After two minutes has passed the job will be executed:

  exec 1. Running cowsay "Hello" > /tmp/jobs.log. +0ms

jQuery Roundup: Individual Memberships, Bootstrap Tag Autocomplete, CDNJS

26 Mar 2013 | By Alex Young | Comments | Tags jquery plugins bootstrap cdn
Note: You can send your plugins and articles in for review through our contact form.

jQuery Foundation Individual Memberships

The jQuery Foundation has allowed corporations to become members for a year now, and they’ve just opened up the programme to individuals. If you’re interested in effectively sponsoring the jQuery Foundation, the jquery.com/join page has details on pricing and rewards.

Each pricing tier includes a gift, starting with a t-shirt, and the top $400 tier also includes “access to individual members only benefits at jQuery Foundation events”. I’m not sure what these individual benefits are, but where I come from $400 gets you a lot of benefits for your buck, so consider me cautiously intrigued.

Bootstrap Tag Autocomplete

When you’re writing Bootstrap-based projects, including any old jQuery plugin sometimes requires a bit of extra work to tailor the required markup and CSS to fit in with Bootstrap’s defaults. That means Bootstrap plugins are in demand from developers and designers. Nada Aldahleh recently sent in Bootstrap Tag Autocomplete (GitHub: Sandglaz / bootstrap-tagautocomplete, License: Apache 2.0), which is a Bootstrap and jQuery UI component for creating Twitter-like autocomplete interfaces.

It’s built on Bootstrap’s Typeahead library, and includes its own caret position library for getting and setting the caret position.

QUnit tests have been included, and the project’s website includes documentation and code samples.


Ryan Kirkman sent in CDNJS, which is an open source CDN. They’re looking for feedback on which libraries should be included – there are currently 325 listed. The code that runs the project is available on GitHub at cdnjs / cdnjs, and it’s based on Node.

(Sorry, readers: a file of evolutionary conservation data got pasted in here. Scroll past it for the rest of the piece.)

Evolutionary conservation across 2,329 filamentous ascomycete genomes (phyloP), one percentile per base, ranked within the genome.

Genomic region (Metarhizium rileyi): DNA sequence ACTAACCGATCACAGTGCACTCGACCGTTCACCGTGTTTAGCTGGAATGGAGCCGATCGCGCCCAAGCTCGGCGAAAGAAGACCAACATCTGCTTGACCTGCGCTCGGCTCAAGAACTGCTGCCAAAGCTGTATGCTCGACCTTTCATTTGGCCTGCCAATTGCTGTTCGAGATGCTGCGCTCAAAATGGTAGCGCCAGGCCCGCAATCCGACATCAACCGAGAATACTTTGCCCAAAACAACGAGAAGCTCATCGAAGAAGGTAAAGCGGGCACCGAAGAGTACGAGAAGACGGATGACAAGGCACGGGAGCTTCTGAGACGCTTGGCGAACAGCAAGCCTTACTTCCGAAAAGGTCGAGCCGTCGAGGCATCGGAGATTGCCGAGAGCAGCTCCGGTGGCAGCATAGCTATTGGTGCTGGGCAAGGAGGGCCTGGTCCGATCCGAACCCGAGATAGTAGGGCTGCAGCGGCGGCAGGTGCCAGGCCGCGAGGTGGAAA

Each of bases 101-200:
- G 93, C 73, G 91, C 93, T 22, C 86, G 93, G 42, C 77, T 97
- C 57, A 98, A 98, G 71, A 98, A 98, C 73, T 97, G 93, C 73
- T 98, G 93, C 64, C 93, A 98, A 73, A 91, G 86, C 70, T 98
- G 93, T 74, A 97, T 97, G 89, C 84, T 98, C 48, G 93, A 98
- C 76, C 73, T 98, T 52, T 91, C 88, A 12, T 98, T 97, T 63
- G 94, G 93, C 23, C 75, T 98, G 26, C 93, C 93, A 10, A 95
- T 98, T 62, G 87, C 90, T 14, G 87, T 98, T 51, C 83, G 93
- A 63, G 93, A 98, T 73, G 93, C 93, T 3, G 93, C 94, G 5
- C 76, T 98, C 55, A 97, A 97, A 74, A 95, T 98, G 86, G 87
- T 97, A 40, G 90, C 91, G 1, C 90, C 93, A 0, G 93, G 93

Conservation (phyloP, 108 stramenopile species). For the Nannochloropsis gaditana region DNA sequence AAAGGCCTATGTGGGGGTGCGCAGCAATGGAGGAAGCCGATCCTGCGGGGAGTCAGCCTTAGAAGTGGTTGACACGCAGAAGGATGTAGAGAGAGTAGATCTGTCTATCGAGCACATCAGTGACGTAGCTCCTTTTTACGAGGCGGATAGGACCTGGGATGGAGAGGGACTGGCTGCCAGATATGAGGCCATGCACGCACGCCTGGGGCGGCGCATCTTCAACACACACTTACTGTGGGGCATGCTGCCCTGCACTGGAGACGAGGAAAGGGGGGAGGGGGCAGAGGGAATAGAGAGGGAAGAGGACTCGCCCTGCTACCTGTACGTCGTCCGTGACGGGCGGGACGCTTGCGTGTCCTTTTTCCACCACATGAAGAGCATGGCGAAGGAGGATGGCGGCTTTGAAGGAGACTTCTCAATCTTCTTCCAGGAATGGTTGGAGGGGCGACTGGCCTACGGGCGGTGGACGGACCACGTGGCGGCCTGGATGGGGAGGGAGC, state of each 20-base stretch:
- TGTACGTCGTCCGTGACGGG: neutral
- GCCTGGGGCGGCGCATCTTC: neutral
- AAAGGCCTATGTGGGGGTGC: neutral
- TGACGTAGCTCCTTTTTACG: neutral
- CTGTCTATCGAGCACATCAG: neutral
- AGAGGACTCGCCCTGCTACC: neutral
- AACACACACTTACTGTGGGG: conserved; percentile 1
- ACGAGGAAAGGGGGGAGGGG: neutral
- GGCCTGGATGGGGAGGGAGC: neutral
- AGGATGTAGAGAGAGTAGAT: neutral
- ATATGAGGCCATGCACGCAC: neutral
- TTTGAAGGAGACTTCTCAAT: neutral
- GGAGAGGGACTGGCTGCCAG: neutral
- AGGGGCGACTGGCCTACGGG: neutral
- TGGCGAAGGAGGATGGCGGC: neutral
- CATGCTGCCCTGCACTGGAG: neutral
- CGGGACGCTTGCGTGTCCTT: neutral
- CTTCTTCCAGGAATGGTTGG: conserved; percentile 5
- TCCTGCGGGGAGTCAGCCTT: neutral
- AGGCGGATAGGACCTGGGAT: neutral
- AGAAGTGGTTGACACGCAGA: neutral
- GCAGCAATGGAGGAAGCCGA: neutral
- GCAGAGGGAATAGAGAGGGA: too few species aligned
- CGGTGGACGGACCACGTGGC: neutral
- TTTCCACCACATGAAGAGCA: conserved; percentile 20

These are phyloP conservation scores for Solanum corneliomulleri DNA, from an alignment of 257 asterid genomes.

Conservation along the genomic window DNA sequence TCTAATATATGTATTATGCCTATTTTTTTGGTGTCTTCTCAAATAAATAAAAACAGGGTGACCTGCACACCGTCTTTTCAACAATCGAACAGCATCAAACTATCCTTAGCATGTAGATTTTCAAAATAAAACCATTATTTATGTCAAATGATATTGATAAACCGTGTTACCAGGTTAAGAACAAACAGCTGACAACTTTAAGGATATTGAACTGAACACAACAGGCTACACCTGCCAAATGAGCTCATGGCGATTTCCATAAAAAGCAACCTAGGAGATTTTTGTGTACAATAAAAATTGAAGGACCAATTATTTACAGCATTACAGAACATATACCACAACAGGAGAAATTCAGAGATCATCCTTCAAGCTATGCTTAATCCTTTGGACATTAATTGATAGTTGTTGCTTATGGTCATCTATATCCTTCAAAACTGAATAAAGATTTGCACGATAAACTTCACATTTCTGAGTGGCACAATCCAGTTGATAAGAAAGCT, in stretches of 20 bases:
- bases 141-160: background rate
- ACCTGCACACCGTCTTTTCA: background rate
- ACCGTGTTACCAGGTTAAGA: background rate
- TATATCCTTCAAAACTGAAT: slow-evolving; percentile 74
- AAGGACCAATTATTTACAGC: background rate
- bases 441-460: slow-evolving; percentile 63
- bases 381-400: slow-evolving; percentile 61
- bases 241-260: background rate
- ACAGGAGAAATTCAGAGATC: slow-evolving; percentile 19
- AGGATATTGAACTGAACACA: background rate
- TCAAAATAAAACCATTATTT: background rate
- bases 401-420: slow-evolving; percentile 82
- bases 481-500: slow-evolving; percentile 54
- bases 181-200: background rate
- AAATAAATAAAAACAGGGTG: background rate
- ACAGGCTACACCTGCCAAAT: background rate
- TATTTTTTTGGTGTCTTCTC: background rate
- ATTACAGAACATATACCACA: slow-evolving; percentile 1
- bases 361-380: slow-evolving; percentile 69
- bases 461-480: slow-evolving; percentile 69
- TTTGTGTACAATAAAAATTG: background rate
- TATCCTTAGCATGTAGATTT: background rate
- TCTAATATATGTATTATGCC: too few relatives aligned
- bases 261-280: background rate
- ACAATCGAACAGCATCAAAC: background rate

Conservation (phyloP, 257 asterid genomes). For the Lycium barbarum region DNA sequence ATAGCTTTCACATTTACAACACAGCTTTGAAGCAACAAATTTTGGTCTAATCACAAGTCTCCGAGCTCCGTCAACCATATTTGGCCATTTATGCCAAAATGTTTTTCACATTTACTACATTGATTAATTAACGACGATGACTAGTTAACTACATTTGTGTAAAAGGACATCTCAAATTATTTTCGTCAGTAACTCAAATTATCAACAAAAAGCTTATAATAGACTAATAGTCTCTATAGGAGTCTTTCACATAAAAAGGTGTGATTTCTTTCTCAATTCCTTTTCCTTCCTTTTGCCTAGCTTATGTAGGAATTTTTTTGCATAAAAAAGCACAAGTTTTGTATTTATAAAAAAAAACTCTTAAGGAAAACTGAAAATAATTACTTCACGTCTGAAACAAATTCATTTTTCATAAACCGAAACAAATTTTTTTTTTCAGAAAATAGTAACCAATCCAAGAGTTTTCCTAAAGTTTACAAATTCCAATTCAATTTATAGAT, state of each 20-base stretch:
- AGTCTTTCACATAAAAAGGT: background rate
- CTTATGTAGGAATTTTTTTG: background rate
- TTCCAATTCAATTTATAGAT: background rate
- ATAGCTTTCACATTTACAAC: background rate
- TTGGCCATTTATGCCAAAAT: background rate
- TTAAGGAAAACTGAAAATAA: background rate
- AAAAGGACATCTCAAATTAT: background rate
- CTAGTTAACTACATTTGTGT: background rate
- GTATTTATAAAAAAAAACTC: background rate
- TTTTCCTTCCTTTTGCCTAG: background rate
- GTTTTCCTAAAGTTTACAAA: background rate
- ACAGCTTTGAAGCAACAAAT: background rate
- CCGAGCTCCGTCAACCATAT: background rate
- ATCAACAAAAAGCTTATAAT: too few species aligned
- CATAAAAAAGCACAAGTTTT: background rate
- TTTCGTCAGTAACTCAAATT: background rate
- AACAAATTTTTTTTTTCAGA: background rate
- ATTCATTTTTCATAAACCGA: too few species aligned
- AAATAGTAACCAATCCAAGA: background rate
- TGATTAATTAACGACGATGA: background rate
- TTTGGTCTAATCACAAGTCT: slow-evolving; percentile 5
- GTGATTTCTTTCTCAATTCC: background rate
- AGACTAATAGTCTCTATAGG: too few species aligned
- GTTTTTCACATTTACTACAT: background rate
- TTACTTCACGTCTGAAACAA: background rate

Scripts can be added to the CDN by forking the GitHub project and following the instructions in the readme file. The general rule of thumb is that projects must have over 100 watchers on GitHub, but as long as sufficient popularity can be demonstrated the authors will consider including a new project. That means the list of libraries on cdnjs.com is useful for finding high quality scripts.

Dependent Types for JavaScript, radioactive.js, Minimail

25 Mar 2013 | By Alex Young | Comments | Tags computer-science education email apps

Dependent Types for JavaScript

Dependent Types for JavaScript published on Lambda the Ultimate is about Dependent JavaScript (DJS), a statically-typed dialect of JavaScript by Ravi Chugh, David Herman, and Ranjit Jhala (pdf):

DJS supports the particularly challenging features such as run-time type-tests, higher-order functions, extensible objects, prototype inheritance, and arrays through a combination of nested refinement types, strong updates to the heap, and heap unrolling to precisely track prototype hierarchies

The paper has a summary of related work that will be interesting to those of you who are experimenting with dialects of JavaScript with different type models.


radioactive.js (GitHub: reinpk / radioactive, License: MIT) by Peter Reinhardt is a library for modelling nuclear physics. Its intended use is for creating interactive demonstrations of radioactive decay:

One of the biggest problems I’ve encountered in writing about nuclear reactors is that people don’t understand radioactive decay. This is a huge problem because it means that 99% of the population is totally unqualified to decide anything about nuclear energy.

Suppose I have 1 kg of Cesium-134, with a half-life of 30 years. And 1 kg of Uranium-238, with a half-life of 4.5 billion years. I’m going to give you one of the blocks, and you have to sleep with it tonight like a teddy bear. Which one do you want?

If you guessed Cesium-134, you’re dead.

So, if you often find yourself presented with various radioactive isotopes and don’t want to die, Peter’s library may be of use to you. Or else you’re creating presentations or simulations using D3.js that you want to have some level of accuracy.


Minimail (GitHub: emailbox / minimail_mobileapp, License: BSD3) by Nicholas Reed is a mobile and server-side project to create a developer-friendly email client:

It is at the alpha stage, which means it kinda, sorta runs on Android and iOS, and is usable as a replacement mobile client (with changes synced to your Gmail web interface). I made it because there currently are no mobile email clients that are built with common frontend web languages. I’d like to see anyone able to run their own custom email client that fits their workflow.

It’s built using PhoneGap, and the server is Node with MongoDB.